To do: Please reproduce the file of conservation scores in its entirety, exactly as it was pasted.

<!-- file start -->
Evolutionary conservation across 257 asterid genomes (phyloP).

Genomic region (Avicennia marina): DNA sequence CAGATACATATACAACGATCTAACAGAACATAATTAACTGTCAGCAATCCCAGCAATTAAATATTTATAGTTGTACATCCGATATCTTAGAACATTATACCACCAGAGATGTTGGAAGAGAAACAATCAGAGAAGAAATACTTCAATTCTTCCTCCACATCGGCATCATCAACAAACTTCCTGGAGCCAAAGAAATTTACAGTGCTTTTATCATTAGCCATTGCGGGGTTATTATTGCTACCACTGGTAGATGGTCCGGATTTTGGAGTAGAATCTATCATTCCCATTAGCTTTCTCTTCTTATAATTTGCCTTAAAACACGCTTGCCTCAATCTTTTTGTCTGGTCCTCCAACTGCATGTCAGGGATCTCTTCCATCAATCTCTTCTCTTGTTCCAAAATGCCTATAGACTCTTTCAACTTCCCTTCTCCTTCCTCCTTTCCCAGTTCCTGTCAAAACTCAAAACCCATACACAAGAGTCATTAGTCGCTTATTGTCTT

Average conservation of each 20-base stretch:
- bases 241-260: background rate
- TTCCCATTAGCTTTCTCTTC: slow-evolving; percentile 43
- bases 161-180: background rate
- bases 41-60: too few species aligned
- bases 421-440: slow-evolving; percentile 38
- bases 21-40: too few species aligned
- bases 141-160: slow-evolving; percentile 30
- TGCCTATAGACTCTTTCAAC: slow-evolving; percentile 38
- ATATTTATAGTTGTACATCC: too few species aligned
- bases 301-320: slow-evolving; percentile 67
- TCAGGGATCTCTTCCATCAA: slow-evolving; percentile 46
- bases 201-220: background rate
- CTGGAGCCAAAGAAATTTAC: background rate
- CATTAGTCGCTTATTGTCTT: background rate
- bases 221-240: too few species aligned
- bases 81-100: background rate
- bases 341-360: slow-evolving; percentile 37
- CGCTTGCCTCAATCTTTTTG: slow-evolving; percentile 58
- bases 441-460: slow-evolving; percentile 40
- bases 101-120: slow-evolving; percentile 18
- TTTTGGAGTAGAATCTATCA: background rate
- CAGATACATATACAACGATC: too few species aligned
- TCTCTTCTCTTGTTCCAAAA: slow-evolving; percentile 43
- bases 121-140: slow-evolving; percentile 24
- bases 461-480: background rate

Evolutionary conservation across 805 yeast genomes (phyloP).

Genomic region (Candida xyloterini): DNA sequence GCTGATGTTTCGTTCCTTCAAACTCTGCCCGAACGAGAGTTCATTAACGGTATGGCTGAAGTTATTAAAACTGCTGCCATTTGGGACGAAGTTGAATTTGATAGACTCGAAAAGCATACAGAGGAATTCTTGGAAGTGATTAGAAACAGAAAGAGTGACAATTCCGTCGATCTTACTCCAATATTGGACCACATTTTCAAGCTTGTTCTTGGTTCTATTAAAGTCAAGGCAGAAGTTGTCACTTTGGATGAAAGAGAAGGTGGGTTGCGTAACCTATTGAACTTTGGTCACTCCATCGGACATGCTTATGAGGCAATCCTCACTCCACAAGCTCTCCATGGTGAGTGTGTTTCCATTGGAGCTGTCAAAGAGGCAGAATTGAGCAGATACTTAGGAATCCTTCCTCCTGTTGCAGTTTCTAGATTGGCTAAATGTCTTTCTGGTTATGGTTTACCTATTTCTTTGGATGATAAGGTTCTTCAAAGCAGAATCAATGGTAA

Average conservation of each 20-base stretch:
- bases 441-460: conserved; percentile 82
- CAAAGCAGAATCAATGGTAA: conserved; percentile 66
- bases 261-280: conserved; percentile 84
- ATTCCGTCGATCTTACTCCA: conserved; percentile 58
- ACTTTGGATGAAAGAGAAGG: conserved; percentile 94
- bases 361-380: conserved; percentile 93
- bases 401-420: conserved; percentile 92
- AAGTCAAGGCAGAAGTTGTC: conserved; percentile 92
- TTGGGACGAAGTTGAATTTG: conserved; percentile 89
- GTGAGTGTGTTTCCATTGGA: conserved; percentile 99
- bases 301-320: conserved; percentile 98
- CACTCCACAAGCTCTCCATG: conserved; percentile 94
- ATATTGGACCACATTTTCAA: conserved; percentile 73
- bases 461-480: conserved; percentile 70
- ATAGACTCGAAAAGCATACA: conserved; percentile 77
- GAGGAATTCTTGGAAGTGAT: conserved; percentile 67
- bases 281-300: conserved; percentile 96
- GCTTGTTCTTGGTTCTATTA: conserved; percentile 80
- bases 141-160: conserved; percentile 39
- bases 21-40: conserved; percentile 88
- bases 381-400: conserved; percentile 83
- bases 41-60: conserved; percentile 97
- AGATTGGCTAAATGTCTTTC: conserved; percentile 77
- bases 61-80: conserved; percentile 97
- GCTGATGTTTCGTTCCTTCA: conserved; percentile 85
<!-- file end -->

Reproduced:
Evolutionary conservation across 257 asterid genomes (phyloP).

Genomic region (Avicennia marina): DNA sequence CAGATACATATACAACGATCTAACAGAACATAATTAACTGTCAGCAATCCCAGCAATTAAATATTTATAGTTGTACATCCGATATCTTAGAACATTATACCACCAGAGATGTTGGAAGAGAAACAATCAGAGAAGAAATACTTCAATTCTTCCTCCACATCGGCATCATCAACAAACTTCCTGGAGCCAAAGAAATTTACAGTGCTTTTATCATTAGCCATTGCGGGGTTATTATTGCTACCACTGGTAGATGGTCCGGATTTTGGAGTAGAATCTATCATTCCCATTAGCTTTCTCTTCTTATAATTTGCCTTAAAACACGCTTGCCTCAATCTTTTTGTCTGGTCCTCCAACTGCATGTCAGGGATCTCTTCCATCAATCTCTTCTCTTGTTCCAAAATGCCTATAGACTCTTTCAACTTCCCTTCTCCTTCCTCCTTTCCCAGTTCCTGTCAAAACTCAAAACCCATACACAAGAGTCATTAGTCGCTTATTGTCTT

Average conservation of each 20-base stretch:
- bases 241-260: background rate
- TTCCCATTAGCTTTCTCTTC: slow-evolving; percentile 43
- bases 161-180: background rate
- bases 41-60: too few species aligned
- bases 421-440: slow-evolving; percentile 38
- bases 21-40: too few species aligned
- bases 141-160: slow-evolving; percentile 30
- TGCCTATAGACTCTTTCAAC: slow-evolving; percentile 38
- ATATTTATAGTTGTACATCC: too few species aligned
- bases 301-320: slow-evolving; percentile 67
- TCAGGGATCTCTTCCATCAA: slow-evolving; percentile 46
- bases 201-220: background rate
- CTGGAGCCAAAGAAATTTAC: background rate
- CATTAGTCGCTTATTGTCTT: background rate
- bases 221-240: too few species aligned
- bases 81-100: background rate
- bases 341-360: slow-evolving; percentile 37
- CGCTTGCCTCAATCTTTTTG: slow-evolving; percentile 58
- bases 441-460: slow-evolving; percentile 40
- bases 101-120: slow-evolving; percentile 18
- TTTTGGAGTAGAATCTATCA: background rate
- CAGATACATATACAACGATC: too few species aligned
- TCTCTTCTCTTGTTCCAAAA: slow-evolving; percentile 43
- bases 121-140: slow-evolving; percentile 24
- bases 461-480: background rate

Evolutionary conservation across 805 yeast genomes (phyloP).

Genomic region (Candida xyloterini): DNA sequence GCTGATGTTTCGTTCCTTCAAACTCTGCCCGAACGAGAGTTCATTAACGGTATGGCTGAAGTTATTAAAACTGCTGCCATTTGGGACGAAGTTGAATTTGATAGACTCGAAAAGCATACAGAGGAATTCTTGGAAGTGATTAGAAACAGAAAGAGTGACAATTCCGTCGATCTTACTCCAATATTGGACCACATTTTCAAGCTTGTTCTTGGTTCTATTAAAGTCAAGGCAGAAGTTGTCACTTTGGATGAAAGAGAAGGTGGGTTGCGTAACCTATTGAACTTTGGTCACTCCATCGGACATGCTTATGAGGCAATCCTCACTCCACAAGCTCTCCATGGTGAGTGTGTTTCCATTGGAGCTGTCAAAGAGGCAGAATTGAGCAGATACTTAGGAATCCTTCCTCCTGTTGCAGTTTCTAGATTGGCTAAATGTCTTTCTGGTTATGGTTTACCTATTTCTTTGGATGATAAGGTTCTTCAAAGCAGAATCAATGGTAA

Average conservation of each 20-base stretch:
- bases 441-460: conserved; percentile 82
- CAAAGCAGAATCAATGGTAA: conserved; percentile 66
- bases 261-280: conserved; percentile 84
- ATTCCGTCGATCTTACTCCA: conserved; percentile 58
- ACTTTGGATGAAAGAGAAGG: conserved; percentile 94
- bases 361-380: conserved; percentile 93
- bases 401-420: conserved; percentile 92
- AAGTCAAGGCAGAAGTTGTC: conserved; percentile 92
- TTGGGACGAAGTTGAATTTG: conserved; percentile 89
- GTGAGTGTGTTTCCATTGGA: conserved; percentile 99
- bases 301-320: conserved; percentile 98
- CACTCCACAAGCTCTCCATG: conserved; percentile 94
- ATATTGGACCACATTTTCAA: conserved; percentile 73
- bases 461-480: conserved; percentile 70
- ATAGACTCGAAAAGCATACA: conserved; percentile 77
- GAGGAATTCTTGGAAGTGAT: conserved; percentile 67
- bases 281-300: conserved; percentile 96
- GCTTGTTCTTGGTTCTATTA: conserved; percentile 80
- bases 141-160: conserved; percentile 39
- bases 21-40: conserved; percentile 88
- bases 381-400: conserved; percentile 83
- bases 41-60: conserved; percentile 97
- AGATTGGCTAAATGTCTTTC: conserved; percentile 77
- bases 61-80: conserved; percentile 97
- GCTGATGTTTCGTTCCTTCA: conserved; percentile 85